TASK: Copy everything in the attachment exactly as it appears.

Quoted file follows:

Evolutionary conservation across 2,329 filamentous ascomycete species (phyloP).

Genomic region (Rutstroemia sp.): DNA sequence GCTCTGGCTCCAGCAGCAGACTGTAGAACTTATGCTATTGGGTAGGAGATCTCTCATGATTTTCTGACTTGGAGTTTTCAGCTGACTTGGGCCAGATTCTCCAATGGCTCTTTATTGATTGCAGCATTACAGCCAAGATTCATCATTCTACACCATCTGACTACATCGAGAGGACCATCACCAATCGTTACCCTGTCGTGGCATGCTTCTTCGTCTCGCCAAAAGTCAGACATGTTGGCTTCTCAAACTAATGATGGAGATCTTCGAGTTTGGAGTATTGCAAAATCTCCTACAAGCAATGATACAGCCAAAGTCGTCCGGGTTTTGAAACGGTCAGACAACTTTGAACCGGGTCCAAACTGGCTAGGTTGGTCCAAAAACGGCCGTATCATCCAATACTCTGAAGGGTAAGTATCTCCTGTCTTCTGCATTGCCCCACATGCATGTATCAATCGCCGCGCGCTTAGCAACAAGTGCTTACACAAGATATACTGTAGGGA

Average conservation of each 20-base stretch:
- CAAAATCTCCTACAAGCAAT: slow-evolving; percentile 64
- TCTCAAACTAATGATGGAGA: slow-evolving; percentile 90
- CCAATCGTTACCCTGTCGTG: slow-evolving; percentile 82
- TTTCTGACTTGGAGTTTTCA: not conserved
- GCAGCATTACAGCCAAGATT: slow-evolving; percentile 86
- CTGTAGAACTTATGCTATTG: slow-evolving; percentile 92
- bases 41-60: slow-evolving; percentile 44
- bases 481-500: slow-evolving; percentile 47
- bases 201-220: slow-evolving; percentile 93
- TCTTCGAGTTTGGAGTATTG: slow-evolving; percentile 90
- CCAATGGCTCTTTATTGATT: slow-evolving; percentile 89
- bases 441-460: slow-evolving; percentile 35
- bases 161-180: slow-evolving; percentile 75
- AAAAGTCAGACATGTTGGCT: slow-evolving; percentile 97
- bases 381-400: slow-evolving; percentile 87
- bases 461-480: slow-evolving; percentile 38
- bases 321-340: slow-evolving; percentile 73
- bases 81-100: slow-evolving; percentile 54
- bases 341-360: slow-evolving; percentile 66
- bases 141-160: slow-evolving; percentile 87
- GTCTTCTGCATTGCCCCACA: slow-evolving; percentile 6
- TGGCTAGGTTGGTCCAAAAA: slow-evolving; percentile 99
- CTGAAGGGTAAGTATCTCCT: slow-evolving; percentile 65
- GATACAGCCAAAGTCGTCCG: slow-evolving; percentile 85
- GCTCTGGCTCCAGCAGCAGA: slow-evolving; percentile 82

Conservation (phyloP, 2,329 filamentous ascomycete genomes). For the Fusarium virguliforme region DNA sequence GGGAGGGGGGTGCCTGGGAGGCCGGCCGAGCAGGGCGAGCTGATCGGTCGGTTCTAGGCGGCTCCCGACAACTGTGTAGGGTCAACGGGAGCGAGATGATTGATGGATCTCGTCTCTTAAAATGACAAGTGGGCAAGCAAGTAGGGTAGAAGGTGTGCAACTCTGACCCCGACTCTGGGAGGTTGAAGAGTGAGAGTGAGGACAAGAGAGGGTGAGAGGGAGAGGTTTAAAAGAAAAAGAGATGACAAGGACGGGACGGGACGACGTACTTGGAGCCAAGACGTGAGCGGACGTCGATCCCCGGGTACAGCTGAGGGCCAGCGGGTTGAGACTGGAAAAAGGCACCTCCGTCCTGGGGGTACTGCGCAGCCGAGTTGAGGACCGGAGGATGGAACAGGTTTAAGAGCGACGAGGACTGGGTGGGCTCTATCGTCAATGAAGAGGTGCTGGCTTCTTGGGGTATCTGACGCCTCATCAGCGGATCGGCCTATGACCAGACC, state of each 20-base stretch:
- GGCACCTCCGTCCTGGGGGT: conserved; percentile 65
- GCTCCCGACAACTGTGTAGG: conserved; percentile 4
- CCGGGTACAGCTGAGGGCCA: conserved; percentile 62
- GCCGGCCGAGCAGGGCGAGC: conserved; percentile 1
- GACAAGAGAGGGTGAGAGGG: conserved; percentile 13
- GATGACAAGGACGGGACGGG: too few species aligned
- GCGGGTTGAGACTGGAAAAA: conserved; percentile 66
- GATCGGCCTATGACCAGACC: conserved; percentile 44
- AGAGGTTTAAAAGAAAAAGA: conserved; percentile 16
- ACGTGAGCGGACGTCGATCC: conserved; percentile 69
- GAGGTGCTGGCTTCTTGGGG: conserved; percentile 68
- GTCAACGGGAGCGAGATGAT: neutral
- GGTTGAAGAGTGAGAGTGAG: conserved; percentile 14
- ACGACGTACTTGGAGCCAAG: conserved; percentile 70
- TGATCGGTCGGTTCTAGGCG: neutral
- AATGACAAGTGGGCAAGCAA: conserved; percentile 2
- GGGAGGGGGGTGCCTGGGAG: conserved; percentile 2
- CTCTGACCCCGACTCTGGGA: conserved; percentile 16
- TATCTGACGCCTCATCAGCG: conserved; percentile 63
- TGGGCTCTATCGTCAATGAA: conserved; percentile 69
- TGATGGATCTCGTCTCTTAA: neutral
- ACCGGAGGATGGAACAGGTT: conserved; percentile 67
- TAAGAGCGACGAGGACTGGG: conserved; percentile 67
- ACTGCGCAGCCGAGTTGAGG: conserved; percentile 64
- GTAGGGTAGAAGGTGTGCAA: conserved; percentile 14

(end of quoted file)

Evolutionary conservation across 2,329 filamentous ascomycete species (phyloP).

Genomic region (Rutstroemia sp.): DNA sequence GCTCTGGCTCCAGCAGCAGACTGTAGAACTTATGCTATTGGGTAGGAGATCTCTCATGATTTTCTGACTTGGAGTTTTCAGCTGACTTGGGCCAGATTCTCCAATGGCTCTTTATTGATTGCAGCATTACAGCCAAGATTCATCATTCTACACCATCTGACTACATCGAGAGGACCATCACCAATCGTTACCCTGTCGTGGCATGCTTCTTCGTCTCGCCAAAAGTCAGACATGTTGGCTTCTCAAACTAATGATGGAGATCTTCGAGTTTGGAGTATTGCAAAATCTCCTACAAGCAATGATACAGCCAAAGTCGTCCGGGTTTTGAAACGGTCAGACAACTTTGAACCGGGTCCAAACTGGCTAGGTTGGTCCAAAAACGGCCGTATCATCCAATACTCTGAAGGGTAAGTATCTCCTGTCTTCTGCATTGCCCCACATGCATGTATCAATCGCCGCGCGCTTAGCAACAAGTGCTTACACAAGATATACTGTAGGGA

Average conservation of each 20-base stretch:
- CAAAATCTCCTACAAGCAAT: slow-evolving; percentile 64
- TCTCAAACTAATGATGGAGA: slow-evolving; percentile 90
- CCAATCGTTACCCTGTCGTG: slow-evolving; percentile 82
- TTTCTGACTTGGAGTTTTCA: not conserved
- GCAGCATTACAGCCAAGATT: slow-evolving; percentile 86
- CTGTAGAACTTATGCTATTG: slow-evolving; percentile 92
- bases 41-60: slow-evolving; percentile 44
- bases 481-500: slow-evolving; percentile 47
- bases 201-220: slow-evolving; percentile 93
- TCTTCGAGTTTGGAGTATTG: slow-evolving; percentile 90
- CCAATGGCTCTTTATTGATT: slow-evolving; percentile 89
- bases 441-460: slow-evolving; percentile 35
- bases 161-180: slow-evolving; percentile 75
- AAAAGTCAGACATGTTGGCT: slow-evolving; percentile 97
- bases 381-400: slow-evolving; percentile 87
- bases 461-480: slow-evolving; percentile 38
- bases 321-340: slow-evolving; percentile 73
- bases 81-100: slow-evolving; percentile 54
- bases 341-360: slow-evolving; percentile 66
- bases 141-160: slow-evolving; percentile 87
- GTCTTCTGCATTGCCCCACA: slow-evolving; percentile 6
- TGGCTAGGTTGGTCCAAAAA: slow-evolving; percentile 99
- CTGAAGGGTAAGTATCTCCT: slow-evolving; percentile 65
- GATACAGCCAAAGTCGTCCG: slow-evolving; percentile 85
- GCTCTGGCTCCAGCAGCAGA: slow-evolving; percentile 82

Conservation (phyloP, 2,329 filamentous ascomycete genomes). For the Fusarium virguliforme region DNA sequence GGGAGGGGGGTGCCTGGGAGGCCGGCCGAGCAGGGCGAGCTGATCGGTCGGTTCTAGGCGGCTCCCGACAACTGTGTAGGGTCAACGGGAGCGAGATGATTGATGGATCTCGTCTCTTAAAATGACAAGTGGGCAAGCAAGTAGGGTAGAAGGTGTGCAACTCTGACCCCGACTCTGGGAGGTTGAAGAGTGAGAGTGAGGACAAGAGAGGGTGAGAGGGAGAGGTTTAAAAGAAAAAGAGATGACAAGGACGGGACGGGACGACGTACTTGGAGCCAAGACGTGAGCGGACGTCGATCCCCGGGTACAGCTGAGGGCCAGCGGGTTGAGACTGGAAAAAGGCACCTCCGTCCTGGGGGTACTGCGCAGCCGAGTTGAGGACCGGAGGATGGAACAGGTTTAAGAGCGACGAGGACTGGGTGGGCTCTATCGTCAATGAAGAGGTGCTGGCTTCTTGGGGTATCTGACGCCTCATCAGCGGATCGGCCTATGACCAGACC, state of each 20-base stretch:
- GGCACCTCCGTCCTGGGGGT: conserved; percentile 65
- GCTCCCGACAACTGTGTAGG: conserved; percentile 4
- CCGGGTACAGCTGAGGGCCA: conserved; percentile 62
- GCCGGCCGAGCAGGGCGAGC: conserved; percentile 1
- GACAAGAGAGGGTGAGAGGG: conserved; percentile 13
- GATGACAAGGACGGGACGGG: too few species aligned
- GCGGGTTGAGACTGGAAAAA: conserved; percentile 66
- GATCGGCCTATGACCAGACC: conserved; percentile 44
- AGAGGTTTAAAAGAAAAAGA: conserved; percentile 16
- ACGTGAGCGGACGTCGATCC: conserved; percentile 69
- GAGGTGCTGGCTTCTTGGGG: conserved; percentile 68
- GTCAACGGGAGCGAGATGAT: neutral
- GGTTGAAGAGTGAGAGTGAG: conserved; percentile 14
- ACGACGTACTTGGAGCCAAG: conserved; percentile 70
- TGATCGGTCGGTTCTAGGCG: neutral
- AATGACAAGTGGGCAAGCAA: conserved; percentile 2
- GGGAGGGGGGTGCCTGGGAG: conserved; percentile 2
- CTCTGACCCCGACTCTGGGA: conserved; percentile 16
- TATCTGACGCCTCATCAGCG: conserved; percentile 63
- TGGGCTCTATCGTCAATGAA: conserved; percentile 69
- TGATGGATCTCGTCTCTTAA: neutral
- ACCGGAGGATGGAACAGGTT: conserved; percentile 67
- TAAGAGCGACGAGGACTGGG: conserved; percentile 67
- ACTGCGCAGCCGAGTTGAGG: conserved; percentile 64
- GTAGGGTAGAAGGTGTGCAA: conserved; percentile 14